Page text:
Arkansas Personal Injury Law
Statutes of Limitations: The amount of time you have to sue whoever caused your injury or damage.
- Personal Injury – 3 years from the date the injury was discovered
- Damage to Personal Property – 3 years
- Medical Malpractice – 2 years from the date of the act or 1 year from the discovery of the injury
- Legal Malpractice – 3 years
- Other Professional Malpractice – 3 years
Where to Sue: :
- Personal injury claims under $5,000 - Arkansas Small Claims Court (division of Arkansas District Court)
- Personal injury claims over $5,000 - Arkansas Circuit Court
How to Sue: :
Small Claims Court:
- Forms: You may either obtain a Complaint Form and Notice to Defendant from the District Court clerk in the small claims division, or, you can prepare these forms yourself using the sample in the Arkansas Small Claims Information Guide.
- Where to file: You can file your lawsuit where you were injured or at the defendant's domicile.
- How to notify the defendant (service): Service is made when a sheriff, deputy, or person over the age of 18 personally delivers the Complaint and Notice to Defendant to the defendant. The process server can also serve the defendant by certified mail or any other form of mail return receipt requested.
- Proving the defendant was notified: Complete the "Return State of Arkansas" form and return it to the clerk in the Small Claims Division of the Arkansas District Court.
- Attorneys: There is no legal representation permitted in Arkansas Small Claims Court.
- Appealing a small claim: The plaintiff or the defendant can appeal to the Arkansas Circuit Court within 30 days of the entry of judgment.
Arkansas Circuit Court: You should seek counsel from an Arkansas personal injury attorney in filing your personal injury lawsuit. Obtaining the advice of an attorney is important because personal injury suits can be complex. Mistakes in filing can result in the loss of your claim, dismissal of your claim, or the court imposing fines.
- Forms: General Civil Cover Sheet; Official Summons ; Complaint.
- How to File: File your Complaint, General Civil Cover Sheet, and Summons form with the clerk of the Arkansas Circuit Court and pay the filing fee, which varies depending on the county. The clerk will authenticate the forms before the defendant is served.
- How to Notify the Defendant: A sheriff, deputy, or disinterested adult over the age of 18 must hand the authenticated forms to the defendant, or the forms can be sent certified mail, or any form of mail with a return receipt. The person serving process should fill out the "Return of Service" and file it with the clerk of the Arkansas Circuit Court within 20 days.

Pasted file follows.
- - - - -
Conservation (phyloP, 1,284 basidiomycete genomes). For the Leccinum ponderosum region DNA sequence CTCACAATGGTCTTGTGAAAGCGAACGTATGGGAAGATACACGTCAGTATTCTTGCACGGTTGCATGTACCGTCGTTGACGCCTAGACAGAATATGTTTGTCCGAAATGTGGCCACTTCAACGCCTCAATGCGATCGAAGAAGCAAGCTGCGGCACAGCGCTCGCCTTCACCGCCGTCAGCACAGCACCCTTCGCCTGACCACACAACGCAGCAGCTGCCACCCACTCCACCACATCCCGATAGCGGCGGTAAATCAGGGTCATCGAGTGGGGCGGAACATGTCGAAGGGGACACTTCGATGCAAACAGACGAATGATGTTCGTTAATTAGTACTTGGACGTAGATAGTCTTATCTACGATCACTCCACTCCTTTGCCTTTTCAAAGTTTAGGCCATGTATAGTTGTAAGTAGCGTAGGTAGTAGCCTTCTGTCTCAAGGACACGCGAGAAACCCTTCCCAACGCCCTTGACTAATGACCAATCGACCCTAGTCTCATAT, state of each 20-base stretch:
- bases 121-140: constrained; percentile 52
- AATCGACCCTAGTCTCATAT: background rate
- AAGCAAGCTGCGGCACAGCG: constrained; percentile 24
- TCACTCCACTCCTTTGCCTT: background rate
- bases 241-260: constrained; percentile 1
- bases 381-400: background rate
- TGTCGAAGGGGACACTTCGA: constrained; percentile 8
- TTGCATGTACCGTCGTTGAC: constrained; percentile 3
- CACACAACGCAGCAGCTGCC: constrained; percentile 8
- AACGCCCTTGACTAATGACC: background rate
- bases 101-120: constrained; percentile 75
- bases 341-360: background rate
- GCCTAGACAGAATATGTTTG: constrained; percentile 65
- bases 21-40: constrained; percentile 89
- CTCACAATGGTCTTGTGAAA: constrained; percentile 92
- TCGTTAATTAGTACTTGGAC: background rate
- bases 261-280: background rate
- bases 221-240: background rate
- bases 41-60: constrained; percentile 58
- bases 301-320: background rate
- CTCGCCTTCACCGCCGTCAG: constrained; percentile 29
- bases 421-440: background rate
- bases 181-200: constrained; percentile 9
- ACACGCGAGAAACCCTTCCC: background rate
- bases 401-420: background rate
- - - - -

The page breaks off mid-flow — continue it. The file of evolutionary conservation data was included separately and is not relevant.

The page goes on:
What to Do if You Are Being Sued: :
- Time to respond to a Summons in Arkansas: 20 days.
- Get help from a lawyer.
- Contact your insurance company if the injury occurred at your abode or business. Your insurance company may give you an attorney if your insurance covers the plaintiff's personal injury claims.
What to Do if a Judgment Was Entered Against You: :
In Arkansas, if you fail to respond to service of process within 20 days, the court may enter a default judgment against you. If a default judgment is entered against you, the plaintiff will automatically be awarded the amount he pled for in his Complaint if determined appropriate by the court.
- Time to Set Aside a Judgment in Arkansas:
- An Arkansas court can set aside a judgment for inadvertence, excusable neglect, surprise, misrepresentation or mistake within a reasonable time, but not more than one year after entry of the judgment
- Discuss your situation with a lawyer when the court enters a default judgment against you.
Ways to Collect Your Judgment: :
- If you are successful in your Arkansas personal injury suit, you must then collect your judgment. It can be difficult to collect your judgment from the debtor, and if you have problems collecting your judgment you should file a Writ of Garnishment or Writ of Execution with the court that entered the judgment in your favor. A Writ of Garnishment will allow you to take money out of the debtor's bank account. A Writ of Execution directs a sheriff to seize a debtor's personal property and sell it to satisfy the judgment.
- Ask an Arkansas debt collection attorney for help in collecting your judgment.